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Classical - Released February 7, 2020 | BIS

Hi-Res Booklet Distinctions 5 étoiles de Classica
“A great joy”: this is how Masaaki Suzuki considers this, his second recording of the St. Matthew’s Passion, made twenty years after the first one, in the Saitama Arts Theatre in Japan in April 2019 for the BIS label. A great opportunity to revisit the work, as in the elapsed time, the conductor and his orchestra have nearly completely recorded Bach’s choral music, including the complete masses and secular and sacred cantatas. As is his custom, Suzuki works with European soloists for this new recording, like the splendid young German tenor Benjamin Bruns, playing the stupendous part of the Evangelist. There are other familiar soloists that feature here, such as Carolyn Sampson, Damien Guillon, Makoto Sakurada and Christian Immler. There is nothing monumental about this new intimate and refined version, which follows the fateful narrative with great sobriety. There is nevertheless a fervent level of impulse, as well as a certain innocence within this resolutely pared back Lutheran perspective - there is never any real search for theatricality. The exceptional instrumental quality of the soloists of the Bach Collegium Japan and the soft touches of the two choral ensembles is also worth highlighting. © François Hudry / Qobuz
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Classical - Released April 3, 2020 | PentaTone

Hi-Res Booklet
After her acclaimed Pentatone debut with "Transfigured Night", Alisa Weilerstein returns with a complete recording of Bach’s Cello Suites. These pieces present the highest mountain to climb for any cellist, and one of the most transcendent and rewarding experiences for listeners alike. With his suites, Bach crafted - essentially without direct precedent - a body of solo cello music that forever defined the genre and brought the Baroque cello on par with its more popular cousin, the viola da gamba. Since Pablo Casals put them in the limelight again after 150 years of relative oblivion, Bach’s suites have become the alpha and omega for generations of cellists. To Weilerstein, the joy of this music - vibrant, contemporary, unquestionably alive - is the joy of discovery. Having heard and studied these pieces for years, she now entrusts her interpretation to the listener. © Pentatone
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Classical - Released October 6, 2014 | La Dolce Volta

Booklet Distinctions Diapason d'or - 4F de Télérama - Le Choix de France Musique - Choc de Classica
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Classical - Released August 24, 2012 | ECM New Series

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Classical - Released August 28, 2009 | ECM New Series

Hi-Res Distinctions The Qobuz Ideal Discography - Hi-Res Audio
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Classical - Released August 24, 2018 | Warner Classics

Hi-Res Booklet Distinctions Diapason d'or
Reissued for the first time in its entirety and magnificently restored by Christophe Hénault at his Art et Son studio in Annecy from the original soundtracks, this first complete Bach work signed by Marie-Claire Alain is of stunning beauty. Recorded between 1959 and 1967 on various historical instruments in Denmark, Sweden and Germany, this recording, described by the performer herself as "the most instinctive" of the three she recorded, benefits from remarkable sound recordings that perfectly showcase the instruments chosen by the great French organist. Fighting from her youth against the mathematical rigidity with which Bach's music was too often treated, she strove instead to release its vital energy, leaving aside an overly strong dialectic and countering the overly emotional. This great artist was well aware that organ music, and Bach's in particular, had to be modelled on each instrument used, adapting its playing, sound and technique to each occasion. "For each concert I give," she said, "I am obliged to rework each work according to the instrument I have at my disposal.»Disappeared on February 27, 2013 at the age of eighty-six, Marie-Claire Alain had put an end to her career in 2010 after having given more than 2,500 concerts and recorded 250 discs that still retain their great historical value. François Hudry/Qobuz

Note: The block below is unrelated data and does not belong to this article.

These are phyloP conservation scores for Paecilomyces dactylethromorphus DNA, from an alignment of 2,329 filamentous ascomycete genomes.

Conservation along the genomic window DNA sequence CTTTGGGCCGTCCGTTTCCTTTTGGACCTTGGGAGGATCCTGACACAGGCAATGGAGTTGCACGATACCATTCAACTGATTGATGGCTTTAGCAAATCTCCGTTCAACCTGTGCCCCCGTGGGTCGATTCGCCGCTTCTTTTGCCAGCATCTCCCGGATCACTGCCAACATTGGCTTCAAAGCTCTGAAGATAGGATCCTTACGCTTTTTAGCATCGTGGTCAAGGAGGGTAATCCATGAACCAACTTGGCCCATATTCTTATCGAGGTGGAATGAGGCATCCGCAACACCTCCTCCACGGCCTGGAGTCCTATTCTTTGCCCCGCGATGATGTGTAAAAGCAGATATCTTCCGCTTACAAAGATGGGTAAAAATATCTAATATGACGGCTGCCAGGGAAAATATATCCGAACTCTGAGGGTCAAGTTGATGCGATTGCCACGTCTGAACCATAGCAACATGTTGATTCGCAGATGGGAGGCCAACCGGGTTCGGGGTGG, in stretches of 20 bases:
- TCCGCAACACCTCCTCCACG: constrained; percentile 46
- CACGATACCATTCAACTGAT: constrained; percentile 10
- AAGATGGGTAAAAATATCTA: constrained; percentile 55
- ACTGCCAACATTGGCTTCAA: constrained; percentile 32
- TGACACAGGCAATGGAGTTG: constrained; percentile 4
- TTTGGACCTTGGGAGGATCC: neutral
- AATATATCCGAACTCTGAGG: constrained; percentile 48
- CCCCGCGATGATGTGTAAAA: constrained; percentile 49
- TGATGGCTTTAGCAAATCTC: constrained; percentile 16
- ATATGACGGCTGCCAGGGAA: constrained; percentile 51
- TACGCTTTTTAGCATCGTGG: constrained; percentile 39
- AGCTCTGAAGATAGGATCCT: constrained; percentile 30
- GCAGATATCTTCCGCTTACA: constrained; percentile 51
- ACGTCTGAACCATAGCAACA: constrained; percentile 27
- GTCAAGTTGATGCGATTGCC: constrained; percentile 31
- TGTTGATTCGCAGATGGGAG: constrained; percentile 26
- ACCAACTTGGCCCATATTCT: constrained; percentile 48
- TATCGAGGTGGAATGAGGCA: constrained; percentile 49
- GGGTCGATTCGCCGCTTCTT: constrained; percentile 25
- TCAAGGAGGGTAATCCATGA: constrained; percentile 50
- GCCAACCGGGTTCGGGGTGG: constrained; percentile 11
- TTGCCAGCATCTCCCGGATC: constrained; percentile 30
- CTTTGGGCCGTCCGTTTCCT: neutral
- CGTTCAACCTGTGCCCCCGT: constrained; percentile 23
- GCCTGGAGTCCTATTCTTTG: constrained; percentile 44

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Classical - Released January 1, 2005 | PentaTone

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Classical - Released October 12, 2018 | ECM New Series

Hi-Res Booklet Distinctions 5 Sterne Fono Forum Klassik
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Classical - Released October 1, 1993 | ECM New Series

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Classical - Released October 13, 2011 | Alpha

Booklet Distinctions Diapason d'or
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Classical - Released July 31, 2007 | harmonia mundi

Booklet
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Classical - Released June 7, 2019 | Warner Classics

Booklet Distinctions 5 de Diapason
Thirty years after his premature death, the American harpsichordist and organist Scott Ross is still present in the hearts of music lovers. His name remains attached to the marathon of 555 sonatas of Domenico Scarlatti he recorded on harpsichord for Disques Erato. It is out of this achievement that Scott Ross took on the task of recording the integrity of Johann Sebastian Bach’s works on keys (harpsichord and organ), but the great grim-reaper thought otherwise. This new homage-publication takes existing recordings and completes them with hitherto unseen material from French, Swiss and Canadian radios, including concerts and recordings on both harpsichord and organ. This disparate ensemble finds its coherence through the remastering of a wide range of sources by Christophe Hénault from Studio Art & Son. The happiness of experiencing the intense, fantastic and colourful joy of Scott Ross again will satisfy numerous admirers who will find him in solo, but also in duet with his old teacher Huguette Grémy-Chauliac and the Mosaïques ensemble under the direction of Christophe Coin. © François Hudry/Qobuz
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Pop - Released May 1, 2015 | Rhino